Op-Med is a collection of original articles contributed by Doximity members.
A recent article from the New York Times and Kaiser Health News reports that many U.S. nursing homes are short staffed on weekends.
Prior to the Affordable Care Act, nursing homes were at liberty to staff up before scheduled inspections, thus gaming the system in an attempt to procure the highest ratings.
The new CMS reporting requirement involves nursing homes submitting actual payroll records, which shows how many registered nurses, licensed nurses and aides actually are employed and working at any given time. Unsurprisingly, the data reveals what many of us fear: some nursing homes are indeed short staffed, which leads to delays in care, increases in hospital transfers, and overall worse outcomes.
As one nursing home resident related, because of his stroke, he needs daily assistance with dressing. On weekends, when there are fewer aides, he’s forced to roam the halls looking for help.The article states, “‘Especially on weekends,’ he said, ‘it’s almost like a ghost town.’”
Things Can Slow to a Crawl
It comes as no surprise to anyone who has ever worked in or been a patient in a hospital on a weekend:
Need a diagnostic test like an ultrasound? Good luck with that.
How about an interventional radiology procedure? Fat chance.
What about an endoscopy or a surgery? No way, short of an emergency situation.
I like weekends as much as you. But it has never made any sense to me that 29% of the time (43% on holiday weekends!) we aren’t able to treat patients in a business-as-usual fashion.
Think about it: Patients are parked in the hospital for 1–3 extra days because we aren’t able to finish their diagnostic workup or fully initiate their treatment plan. Why would we keep anyone there longer than absolutely necessary?
Even from a financial perspective, it does not make business sense to close up shop on weekends. Hospitals are paid under a DRG system, which means they receive a lump sum payment for the patient’s admission based on an admitting diagnostic code. Every additional hospital day eats away at those earnings.
Fine, you say. Those do-nothing hospital days don’t cost all that much, relative to the high costs of staffing up all personnel that would be required to run operating and radiology suites. And, you tell me, it’s a seller’s market with regard to ultrasound technologists.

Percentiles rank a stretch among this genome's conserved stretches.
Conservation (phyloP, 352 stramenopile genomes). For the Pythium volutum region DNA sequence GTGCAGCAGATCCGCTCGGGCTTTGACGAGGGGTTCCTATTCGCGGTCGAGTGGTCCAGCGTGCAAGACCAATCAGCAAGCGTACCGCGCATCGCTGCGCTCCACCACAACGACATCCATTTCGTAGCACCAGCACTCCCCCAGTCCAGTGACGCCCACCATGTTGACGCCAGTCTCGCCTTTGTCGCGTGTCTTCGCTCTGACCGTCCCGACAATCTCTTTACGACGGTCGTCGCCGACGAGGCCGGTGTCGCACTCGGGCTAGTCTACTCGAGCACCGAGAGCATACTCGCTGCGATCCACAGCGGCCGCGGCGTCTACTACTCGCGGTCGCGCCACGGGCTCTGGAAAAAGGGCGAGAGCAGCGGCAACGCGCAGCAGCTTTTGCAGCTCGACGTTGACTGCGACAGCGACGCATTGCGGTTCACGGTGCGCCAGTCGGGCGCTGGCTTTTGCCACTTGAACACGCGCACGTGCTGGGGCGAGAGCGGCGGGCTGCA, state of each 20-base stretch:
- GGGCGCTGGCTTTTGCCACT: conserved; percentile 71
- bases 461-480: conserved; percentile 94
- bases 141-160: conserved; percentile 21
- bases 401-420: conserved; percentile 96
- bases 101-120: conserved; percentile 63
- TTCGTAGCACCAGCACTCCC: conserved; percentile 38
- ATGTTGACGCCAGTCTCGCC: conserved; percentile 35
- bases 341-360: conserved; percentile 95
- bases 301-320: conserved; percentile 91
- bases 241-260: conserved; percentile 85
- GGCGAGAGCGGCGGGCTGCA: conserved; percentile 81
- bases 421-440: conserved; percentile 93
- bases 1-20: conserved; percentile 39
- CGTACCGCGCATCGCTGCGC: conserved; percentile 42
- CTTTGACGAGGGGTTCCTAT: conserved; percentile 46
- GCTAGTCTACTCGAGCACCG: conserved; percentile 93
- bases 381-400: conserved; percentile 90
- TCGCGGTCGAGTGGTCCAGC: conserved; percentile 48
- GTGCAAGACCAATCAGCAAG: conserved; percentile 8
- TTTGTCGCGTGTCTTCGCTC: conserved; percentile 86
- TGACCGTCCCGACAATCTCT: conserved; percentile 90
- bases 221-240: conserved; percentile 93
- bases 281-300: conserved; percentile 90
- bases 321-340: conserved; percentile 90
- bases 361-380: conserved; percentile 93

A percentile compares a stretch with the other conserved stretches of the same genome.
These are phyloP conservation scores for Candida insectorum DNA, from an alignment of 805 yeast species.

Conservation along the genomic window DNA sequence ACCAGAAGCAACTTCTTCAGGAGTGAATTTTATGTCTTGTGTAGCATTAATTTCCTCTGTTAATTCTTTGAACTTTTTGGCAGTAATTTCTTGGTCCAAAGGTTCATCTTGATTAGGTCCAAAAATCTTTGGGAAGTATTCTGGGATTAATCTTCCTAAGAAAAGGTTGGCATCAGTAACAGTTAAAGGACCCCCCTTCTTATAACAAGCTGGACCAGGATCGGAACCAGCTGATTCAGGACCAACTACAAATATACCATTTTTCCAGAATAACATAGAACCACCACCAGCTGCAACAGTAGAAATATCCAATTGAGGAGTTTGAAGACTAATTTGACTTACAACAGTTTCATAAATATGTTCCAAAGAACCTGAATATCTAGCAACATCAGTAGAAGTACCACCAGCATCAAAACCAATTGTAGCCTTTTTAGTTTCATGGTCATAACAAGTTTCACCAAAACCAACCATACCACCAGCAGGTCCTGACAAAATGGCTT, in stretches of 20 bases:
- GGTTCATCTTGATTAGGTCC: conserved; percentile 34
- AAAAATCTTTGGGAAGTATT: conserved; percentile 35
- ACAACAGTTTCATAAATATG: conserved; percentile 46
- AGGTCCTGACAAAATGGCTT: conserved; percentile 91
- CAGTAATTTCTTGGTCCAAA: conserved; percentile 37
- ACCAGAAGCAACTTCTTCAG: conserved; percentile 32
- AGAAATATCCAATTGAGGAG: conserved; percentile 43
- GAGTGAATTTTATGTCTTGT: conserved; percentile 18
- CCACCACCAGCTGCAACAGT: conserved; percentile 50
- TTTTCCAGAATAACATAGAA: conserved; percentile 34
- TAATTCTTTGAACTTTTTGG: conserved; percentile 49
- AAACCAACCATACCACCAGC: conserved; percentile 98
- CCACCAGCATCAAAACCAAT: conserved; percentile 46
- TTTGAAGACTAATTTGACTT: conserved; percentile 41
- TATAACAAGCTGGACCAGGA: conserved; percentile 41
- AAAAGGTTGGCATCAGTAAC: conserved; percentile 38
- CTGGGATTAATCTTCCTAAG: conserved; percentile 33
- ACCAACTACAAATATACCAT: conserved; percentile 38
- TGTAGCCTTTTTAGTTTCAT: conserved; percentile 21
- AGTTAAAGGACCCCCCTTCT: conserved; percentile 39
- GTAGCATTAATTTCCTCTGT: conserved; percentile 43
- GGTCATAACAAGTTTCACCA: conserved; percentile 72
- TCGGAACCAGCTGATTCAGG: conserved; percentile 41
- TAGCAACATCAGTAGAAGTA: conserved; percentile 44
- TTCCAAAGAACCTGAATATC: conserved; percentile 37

Meanwhile, other industries have figured out how to optimize scheduling such that when demand surges, the business model is capable of increasing its supply.
People fly on weekends, right? We health care folks always compare ourselves to the airline industry —so if they can figure out how to schedule pilots to fly weekend routes, certainly there are some doctors who will be willing to work weekends in exchange for some weekdays off, right?
I like to shop on weekends, too. What if the stores I shop at simply told me to come back on Monday? I’d take my business elsewhere.
There are tools for these types of scheduling. Think about decompressing the crowded Monday operating room schedules and spreading some of the overload to Fridays and weekends. It can’t be that hard.
Besides, so many of us are now employees rather than employers or private contractors, that the entities that employ us could simply decide to make it so.
Frankly, I’m surprised they haven’t already.
Then there’s our frustrated patients. What kind of patient-centeredness keeps people in the hospital longer than they need to be? Why aren’t patients demanding weekend service when they can get it anywhere else in the economy? What makes health care so special?
If we really offered our patients (the ‘consumers’) a choice, they’d vote with their feet and their wallets and pick the places that offered the best/widest array of services.
Then again, the whole idea of consumer-driven health care is a canard. But that’s a topic for another column.
Dr. John Henning Schumann is an internist and a 2018–2019 Doximity Author.